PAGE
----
Facebook announced that it would pay some users for not using the company’s apps, including Facebook and Instagram, ahead of the 2020 election in the USA in November. The tech giant plans to study the impact of social media on voting, political behavior, and attitudes before the upcoming election.
“To continue to amplify all that is good for democracy on social media, and mitigate against that which is not, we need more objective, dispassionate, empirically grounded research,” Facebook said in a blog post describing the plan.
Sometime after the announcement, the Washington Post reporter Elizabeth Dwoskin shared screenshots of a survey, which ask Instagram users how much they’d need for logging off their accounts for a while, and indicate that users could be paid up to $120.
"Anyone who chooses to opt-in — whether it's completing surveys or deactivating FB or IG for a period of time — will be compensated. This is fairly standard for this type of academic research," Facebook spokesperson Liz Bourgeois said in a tweet replying to Elizabeth Dwoskin.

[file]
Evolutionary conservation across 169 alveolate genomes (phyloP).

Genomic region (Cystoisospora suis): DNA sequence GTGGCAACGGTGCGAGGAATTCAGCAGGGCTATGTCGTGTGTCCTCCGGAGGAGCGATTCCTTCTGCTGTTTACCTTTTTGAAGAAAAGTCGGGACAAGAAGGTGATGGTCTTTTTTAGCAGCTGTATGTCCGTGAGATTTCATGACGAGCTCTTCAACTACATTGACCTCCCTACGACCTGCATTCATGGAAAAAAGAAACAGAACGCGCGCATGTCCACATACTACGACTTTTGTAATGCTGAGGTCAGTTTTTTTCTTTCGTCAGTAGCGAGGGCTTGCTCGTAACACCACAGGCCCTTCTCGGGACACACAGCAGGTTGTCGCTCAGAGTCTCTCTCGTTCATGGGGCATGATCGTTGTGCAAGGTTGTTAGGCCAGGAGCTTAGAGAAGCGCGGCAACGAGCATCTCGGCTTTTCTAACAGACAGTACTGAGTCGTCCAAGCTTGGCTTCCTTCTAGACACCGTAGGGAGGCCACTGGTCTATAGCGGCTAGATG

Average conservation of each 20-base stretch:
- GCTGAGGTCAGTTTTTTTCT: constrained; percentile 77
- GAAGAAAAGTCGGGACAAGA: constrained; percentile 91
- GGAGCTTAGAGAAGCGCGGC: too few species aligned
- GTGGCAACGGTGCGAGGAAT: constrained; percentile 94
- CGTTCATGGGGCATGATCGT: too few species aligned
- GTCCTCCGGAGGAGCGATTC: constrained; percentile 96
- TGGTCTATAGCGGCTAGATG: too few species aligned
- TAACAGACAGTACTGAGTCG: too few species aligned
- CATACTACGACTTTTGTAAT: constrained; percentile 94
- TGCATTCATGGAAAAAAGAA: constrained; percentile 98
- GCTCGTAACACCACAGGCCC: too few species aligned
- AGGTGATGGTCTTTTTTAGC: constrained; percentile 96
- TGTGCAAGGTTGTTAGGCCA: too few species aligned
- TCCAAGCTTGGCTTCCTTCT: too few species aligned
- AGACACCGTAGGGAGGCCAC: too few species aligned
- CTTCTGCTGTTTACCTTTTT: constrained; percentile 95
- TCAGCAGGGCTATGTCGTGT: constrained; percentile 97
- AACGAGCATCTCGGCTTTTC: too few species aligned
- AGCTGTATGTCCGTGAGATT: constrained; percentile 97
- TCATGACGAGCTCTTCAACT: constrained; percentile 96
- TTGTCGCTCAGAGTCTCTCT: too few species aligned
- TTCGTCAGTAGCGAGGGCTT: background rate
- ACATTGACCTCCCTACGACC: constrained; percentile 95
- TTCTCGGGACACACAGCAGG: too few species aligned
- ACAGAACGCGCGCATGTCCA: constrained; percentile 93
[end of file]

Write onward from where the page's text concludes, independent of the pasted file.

"Representative, scientific samples of people in the US will be selected and invited to participate in the study. Some potential participants will see a notice in Facebook or Instagram inviting them to take part in the study. Study samples will be designed to ensure that participants mirror the diversity of the US adult population, as well as users of Facebook and Instagram," reads Facebook’s announcement.
Users who would like to opt in will need to quit using Facebook or Instagram apps at the end of this month for either one or six weeks, and then some users will need to take a survey before their account is active again. The company expects 200,000 to 400,000 people to take part in the research.
The study will be done by independent researchers and data scientists with background in elections, social media, and democracy. The research will end in December. However, its results will not be published until at least the middle of 2021.
This news comes a week after the Silicon Valley giant announced that it would restrict new political ads the week before the election as well as remove content that spreads misinformation related to voting and COVID-19.